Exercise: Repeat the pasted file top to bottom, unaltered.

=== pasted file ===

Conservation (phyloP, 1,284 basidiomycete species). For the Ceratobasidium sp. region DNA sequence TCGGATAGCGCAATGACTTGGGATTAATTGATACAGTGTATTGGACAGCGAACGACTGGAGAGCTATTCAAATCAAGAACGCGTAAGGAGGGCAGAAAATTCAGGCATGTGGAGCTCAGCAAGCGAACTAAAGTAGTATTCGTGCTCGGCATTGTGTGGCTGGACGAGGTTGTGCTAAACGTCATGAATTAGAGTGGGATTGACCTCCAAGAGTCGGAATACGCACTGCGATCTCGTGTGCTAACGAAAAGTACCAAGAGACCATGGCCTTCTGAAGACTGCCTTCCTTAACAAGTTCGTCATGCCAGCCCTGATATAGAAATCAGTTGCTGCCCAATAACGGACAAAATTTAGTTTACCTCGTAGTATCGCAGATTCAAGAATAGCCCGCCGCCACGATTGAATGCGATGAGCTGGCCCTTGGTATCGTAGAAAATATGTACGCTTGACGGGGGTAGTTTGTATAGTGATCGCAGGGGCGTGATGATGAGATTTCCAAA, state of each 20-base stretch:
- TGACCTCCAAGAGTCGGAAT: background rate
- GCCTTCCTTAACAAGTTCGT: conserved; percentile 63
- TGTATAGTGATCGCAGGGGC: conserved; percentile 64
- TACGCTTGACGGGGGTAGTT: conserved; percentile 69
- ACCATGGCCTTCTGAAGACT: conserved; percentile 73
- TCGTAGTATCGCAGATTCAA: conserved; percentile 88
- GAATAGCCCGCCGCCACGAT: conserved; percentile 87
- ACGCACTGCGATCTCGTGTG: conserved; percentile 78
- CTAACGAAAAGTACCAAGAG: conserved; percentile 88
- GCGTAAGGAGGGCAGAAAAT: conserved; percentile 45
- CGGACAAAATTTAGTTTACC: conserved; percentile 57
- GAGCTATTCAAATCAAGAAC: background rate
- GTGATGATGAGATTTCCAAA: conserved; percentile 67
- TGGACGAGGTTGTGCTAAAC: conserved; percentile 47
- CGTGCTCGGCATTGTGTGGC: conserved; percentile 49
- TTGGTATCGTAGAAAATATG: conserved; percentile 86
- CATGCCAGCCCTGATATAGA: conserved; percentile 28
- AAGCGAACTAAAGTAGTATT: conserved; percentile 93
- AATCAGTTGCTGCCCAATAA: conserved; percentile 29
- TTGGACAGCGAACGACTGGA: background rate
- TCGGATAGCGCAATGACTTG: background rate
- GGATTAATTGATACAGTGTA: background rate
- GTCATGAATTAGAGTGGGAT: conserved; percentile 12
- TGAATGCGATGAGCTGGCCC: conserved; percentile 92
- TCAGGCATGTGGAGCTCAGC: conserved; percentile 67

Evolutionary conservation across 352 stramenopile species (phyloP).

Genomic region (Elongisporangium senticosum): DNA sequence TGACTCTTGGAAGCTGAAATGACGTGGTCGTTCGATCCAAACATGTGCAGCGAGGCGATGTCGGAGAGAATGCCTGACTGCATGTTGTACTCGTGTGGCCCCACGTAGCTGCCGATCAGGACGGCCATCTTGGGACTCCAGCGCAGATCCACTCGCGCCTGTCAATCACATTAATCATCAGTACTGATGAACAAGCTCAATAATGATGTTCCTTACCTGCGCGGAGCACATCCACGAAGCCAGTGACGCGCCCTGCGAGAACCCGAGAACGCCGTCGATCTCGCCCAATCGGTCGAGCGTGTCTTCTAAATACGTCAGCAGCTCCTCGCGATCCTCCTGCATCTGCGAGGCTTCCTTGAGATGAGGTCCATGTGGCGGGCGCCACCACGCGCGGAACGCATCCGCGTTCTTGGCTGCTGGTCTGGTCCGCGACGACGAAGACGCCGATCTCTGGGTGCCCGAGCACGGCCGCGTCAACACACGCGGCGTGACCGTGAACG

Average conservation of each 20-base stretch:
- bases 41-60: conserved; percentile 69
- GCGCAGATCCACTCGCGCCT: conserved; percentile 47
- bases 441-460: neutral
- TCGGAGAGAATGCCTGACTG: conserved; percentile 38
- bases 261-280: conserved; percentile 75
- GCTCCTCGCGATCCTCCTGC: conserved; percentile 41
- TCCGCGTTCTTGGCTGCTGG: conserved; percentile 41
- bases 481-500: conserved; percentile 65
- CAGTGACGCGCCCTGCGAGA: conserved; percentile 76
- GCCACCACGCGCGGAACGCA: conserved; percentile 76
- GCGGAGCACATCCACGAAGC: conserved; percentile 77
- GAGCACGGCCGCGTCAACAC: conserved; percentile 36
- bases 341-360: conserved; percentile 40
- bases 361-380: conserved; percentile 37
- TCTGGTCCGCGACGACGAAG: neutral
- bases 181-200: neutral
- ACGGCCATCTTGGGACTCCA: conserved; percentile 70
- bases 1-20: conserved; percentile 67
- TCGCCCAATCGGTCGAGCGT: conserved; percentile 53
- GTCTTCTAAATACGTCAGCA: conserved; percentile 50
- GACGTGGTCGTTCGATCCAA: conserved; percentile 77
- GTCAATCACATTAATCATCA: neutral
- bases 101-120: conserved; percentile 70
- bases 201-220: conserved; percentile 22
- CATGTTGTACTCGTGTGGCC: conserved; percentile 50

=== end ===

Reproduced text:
Conservation (phyloP, 1,284 basidiomycete species). For the Ceratobasidium sp. region DNA sequence TCGGATAGCGCAATGACTTGGGATTAATTGATACAGTGTATTGGACAGCGAACGACTGGAGAGCTATTCAAATCAAGAACGCGTAAGGAGGGCAGAAAATTCAGGCATGTGGAGCTCAGCAAGCGAACTAAAGTAGTATTCGTGCTCGGCATTGTGTGGCTGGACGAGGTTGTGCTAAACGTCATGAATTAGAGTGGGATTGACCTCCAAGAGTCGGAATACGCACTGCGATCTCGTGTGCTAACGAAAAGTACCAAGAGACCATGGCCTTCTGAAGACTGCCTTCCTTAACAAGTTCGTCATGCCAGCCCTGATATAGAAATCAGTTGCTGCCCAATAACGGACAAAATTTAGTTTACCTCGTAGTATCGCAGATTCAAGAATAGCCCGCCGCCACGATTGAATGCGATGAGCTGGCCCTTGGTATCGTAGAAAATATGTACGCTTGACGGGGGTAGTTTGTATAGTGATCGCAGGGGCGTGATGATGAGATTTCCAAA, state of each 20-base stretch:
- TGACCTCCAAGAGTCGGAAT: background rate
- GCCTTCCTTAACAAGTTCGT: conserved; percentile 63
- TGTATAGTGATCGCAGGGGC: conserved; percentile 64
- TACGCTTGACGGGGGTAGTT: conserved; percentile 69
- ACCATGGCCTTCTGAAGACT: conserved; percentile 73
- TCGTAGTATCGCAGATTCAA: conserved; percentile 88
- GAATAGCCCGCCGCCACGAT: conserved; percentile 87
- ACGCACTGCGATCTCGTGTG: conserved; percentile 78
- CTAACGAAAAGTACCAAGAG: conserved; percentile 88
- GCGTAAGGAGGGCAGAAAAT: conserved; percentile 45
- CGGACAAAATTTAGTTTACC: conserved; percentile 57
- GAGCTATTCAAATCAAGAAC: background rate
- GTGATGATGAGATTTCCAAA: conserved; percentile 67
- TGGACGAGGTTGTGCTAAAC: conserved; percentile 47
- CGTGCTCGGCATTGTGTGGC: conserved; percentile 49
- TTGGTATCGTAGAAAATATG: conserved; percentile 86
- CATGCCAGCCCTGATATAGA: conserved; percentile 28
- AAGCGAACTAAAGTAGTATT: conserved; percentile 93
- AATCAGTTGCTGCCCAATAA: conserved; percentile 29
- TTGGACAGCGAACGACTGGA: background rate
- TCGGATAGCGCAATGACTTG: background rate
- GGATTAATTGATACAGTGTA: background rate
- GTCATGAATTAGAGTGGGAT: conserved; percentile 12
- TGAATGCGATGAGCTGGCCC: conserved; percentile 92
- TCAGGCATGTGGAGCTCAGC: conserved; percentile 67

Evolutionary conservation across 352 stramenopile species (phyloP).

Genomic region (Elongisporangium senticosum): DNA sequence TGACTCTTGGAAGCTGAAATGACGTGGTCGTTCGATCCAAACATGTGCAGCGAGGCGATGTCGGAGAGAATGCCTGACTGCATGTTGTACTCGTGTGGCCCCACGTAGCTGCCGATCAGGACGGCCATCTTGGGACTCCAGCGCAGATCCACTCGCGCCTGTCAATCACATTAATCATCAGTACTGATGAACAAGCTCAATAATGATGTTCCTTACCTGCGCGGAGCACATCCACGAAGCCAGTGACGCGCCCTGCGAGAACCCGAGAACGCCGTCGATCTCGCCCAATCGGTCGAGCGTGTCTTCTAAATACGTCAGCAGCTCCTCGCGATCCTCCTGCATCTGCGAGGCTTCCTTGAGATGAGGTCCATGTGGCGGGCGCCACCACGCGCGGAACGCATCCGCGTTCTTGGCTGCTGGTCTGGTCCGCGACGACGAAGACGCCGATCTCTGGGTGCCCGAGCACGGCCGCGTCAACACACGCGGCGTGACCGTGAACG

Average conservation of each 20-base stretch:
- bases 41-60: conserved; percentile 69
- GCGCAGATCCACTCGCGCCT: conserved; percentile 47
- bases 441-460: neutral
- TCGGAGAGAATGCCTGACTG: conserved; percentile 38
- bases 261-280: conserved; percentile 75
- GCTCCTCGCGATCCTCCTGC: conserved; percentile 41
- TCCGCGTTCTTGGCTGCTGG: conserved; percentile 41
- bases 481-500: conserved; percentile 65
- CAGTGACGCGCCCTGCGAGA: conserved; percentile 76
- GCCACCACGCGCGGAACGCA: conserved; percentile 76
- GCGGAGCACATCCACGAAGC: conserved; percentile 77
- GAGCACGGCCGCGTCAACAC: conserved; percentile 36
- bases 341-360: conserved; percentile 40
- bases 361-380: conserved; percentile 37
- TCTGGTCCGCGACGACGAAG: neutral
- bases 181-200: neutral
- ACGGCCATCTTGGGACTCCA: conserved; percentile 70
- bases 1-20: conserved; percentile 67
- TCGCCCAATCGGTCGAGCGT: conserved; percentile 53
- GTCTTCTAAATACGTCAGCA: conserved; percentile 50
- GACGTGGTCGTTCGATCCAA: conserved; percentile 77
- GTCAATCACATTAATCATCA: neutral
- bases 101-120: conserved; percentile 70
- bases 201-220: conserved; percentile 22
- CATGTTGTACTCGTGTGGCC: conserved; percentile 50